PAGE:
San Francisco leads the country in vaccination rates, with 80% of eligible residents having received at least one dose, and will resume virtually all normal activities on June 15
Exceptions include "mega events," or indoor gatherings of more than 5,000 people, which will require either proof of vaccine, a negative test, or masks
Staff at high-risk indoor facilities, such as nursing homes and jails, will require proof of vaccination
San Francisco crossed a major milestone this week, with 80% of eligible residents having received at least one dose of a COVID vaccine.
That puts the City on track to reach 'herd immunity', or widespread protection from the virus that comes with a large majority of the population becoming immune. Reaching that threshold significantly lowers the likelihood of spread, according to experts. San Francisco is expected to be the first major U.S. city to reach that milestone.
“From the beginning of this pandemic, San Franciscans have led the way in their efforts to slow the spread of the virus, keep each other safe, and end this pandemic," said Mayor London Breed. "That has continued through our vaccination efforts, which have focused on ensuring that all our residents have access to vaccines and that they’re convenient.”
Researchers at the Johns Hopkins School of Public Health estimate that at least 70% of a population must be vaccinated against COVID-19 to achieve herd immunity; in San Francisco, 63% of all residents including children have been fully vaccinated, and 72% are partially vaccinated.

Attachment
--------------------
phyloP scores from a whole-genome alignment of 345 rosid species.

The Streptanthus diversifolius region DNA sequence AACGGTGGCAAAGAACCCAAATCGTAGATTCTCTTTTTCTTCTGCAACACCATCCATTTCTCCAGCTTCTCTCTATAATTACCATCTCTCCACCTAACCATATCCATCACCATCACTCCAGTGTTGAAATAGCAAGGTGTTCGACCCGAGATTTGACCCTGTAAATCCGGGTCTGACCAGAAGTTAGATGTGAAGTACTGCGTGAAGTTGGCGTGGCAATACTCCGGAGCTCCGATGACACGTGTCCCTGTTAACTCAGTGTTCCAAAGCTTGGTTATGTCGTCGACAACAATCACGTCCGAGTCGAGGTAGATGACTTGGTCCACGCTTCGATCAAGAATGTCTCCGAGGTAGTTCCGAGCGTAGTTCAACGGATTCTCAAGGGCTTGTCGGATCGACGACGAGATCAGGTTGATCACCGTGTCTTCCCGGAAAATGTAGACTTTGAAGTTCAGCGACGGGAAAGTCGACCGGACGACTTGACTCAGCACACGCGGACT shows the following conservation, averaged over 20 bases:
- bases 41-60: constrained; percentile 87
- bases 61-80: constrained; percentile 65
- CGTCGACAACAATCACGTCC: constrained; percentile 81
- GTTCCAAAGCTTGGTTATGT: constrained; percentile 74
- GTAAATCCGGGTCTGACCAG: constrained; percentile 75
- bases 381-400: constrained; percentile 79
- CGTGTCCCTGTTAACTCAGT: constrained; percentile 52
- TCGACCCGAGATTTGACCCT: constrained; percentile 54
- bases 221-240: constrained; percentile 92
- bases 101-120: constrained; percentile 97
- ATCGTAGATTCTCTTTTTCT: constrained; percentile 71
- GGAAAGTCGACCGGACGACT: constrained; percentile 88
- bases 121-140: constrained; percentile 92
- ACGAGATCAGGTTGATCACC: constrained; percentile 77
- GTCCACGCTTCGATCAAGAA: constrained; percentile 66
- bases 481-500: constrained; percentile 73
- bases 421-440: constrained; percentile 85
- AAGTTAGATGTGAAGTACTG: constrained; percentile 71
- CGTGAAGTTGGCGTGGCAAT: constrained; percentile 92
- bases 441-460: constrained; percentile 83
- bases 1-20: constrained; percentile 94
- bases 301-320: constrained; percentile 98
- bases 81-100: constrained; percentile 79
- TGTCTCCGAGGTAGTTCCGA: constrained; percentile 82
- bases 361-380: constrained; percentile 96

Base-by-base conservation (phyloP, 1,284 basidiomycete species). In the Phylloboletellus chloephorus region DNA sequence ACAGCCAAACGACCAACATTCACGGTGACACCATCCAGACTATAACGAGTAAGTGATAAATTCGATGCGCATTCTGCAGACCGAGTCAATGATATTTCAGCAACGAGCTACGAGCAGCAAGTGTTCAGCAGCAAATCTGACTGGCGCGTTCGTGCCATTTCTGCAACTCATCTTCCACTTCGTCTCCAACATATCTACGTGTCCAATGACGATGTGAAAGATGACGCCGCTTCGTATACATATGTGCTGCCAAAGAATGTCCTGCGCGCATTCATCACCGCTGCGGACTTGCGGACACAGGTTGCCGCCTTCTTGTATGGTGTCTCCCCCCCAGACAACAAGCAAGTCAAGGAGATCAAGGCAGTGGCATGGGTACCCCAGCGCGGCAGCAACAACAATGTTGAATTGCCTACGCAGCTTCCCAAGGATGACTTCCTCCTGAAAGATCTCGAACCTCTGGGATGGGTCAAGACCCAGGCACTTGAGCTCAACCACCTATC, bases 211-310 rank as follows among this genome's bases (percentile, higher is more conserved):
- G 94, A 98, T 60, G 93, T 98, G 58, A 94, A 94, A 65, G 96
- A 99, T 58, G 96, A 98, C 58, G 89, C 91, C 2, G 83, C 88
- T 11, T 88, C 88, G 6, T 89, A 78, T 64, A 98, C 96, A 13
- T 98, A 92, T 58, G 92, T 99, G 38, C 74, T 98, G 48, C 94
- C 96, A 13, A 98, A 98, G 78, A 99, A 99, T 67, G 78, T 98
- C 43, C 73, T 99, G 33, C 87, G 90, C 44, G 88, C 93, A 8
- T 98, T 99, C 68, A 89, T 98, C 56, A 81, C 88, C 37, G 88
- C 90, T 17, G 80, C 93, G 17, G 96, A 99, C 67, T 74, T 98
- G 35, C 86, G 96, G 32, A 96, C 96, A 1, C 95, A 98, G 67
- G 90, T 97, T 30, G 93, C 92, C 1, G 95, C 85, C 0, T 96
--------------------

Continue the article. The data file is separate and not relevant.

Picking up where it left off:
As of June 8, COVID diagnoses were down 96% since January 2021, hospitalizations were at their lowest point since the beginning of the pandemic, and the City was averaging 15 new cases per day in early June. Alongside the state's planned reopening on June 15, San Francisco will likewise remove "nearly all" COVID restrictions, said Breed on Friday.
Restrictions of most indoor and outdoor activities are going away next Tuesday, meaning that people can gather indoors at 100% capacity. Mask requirements are also going away.
One exception is so-called indoor "mega events," or gatherings of more than 5,000 people. The City's Department of Public Health will request proof of vaccination or a negative COVID test at any such events, and unvaccinated attendees must also wear masks. If only self-attestation is required, all attendees must wear face coverings.
In indoor settings deemed very high-risk, such as nursing facilities, homeless shelters and jails, San Francisco will require that staff in those facilities be vaccinated.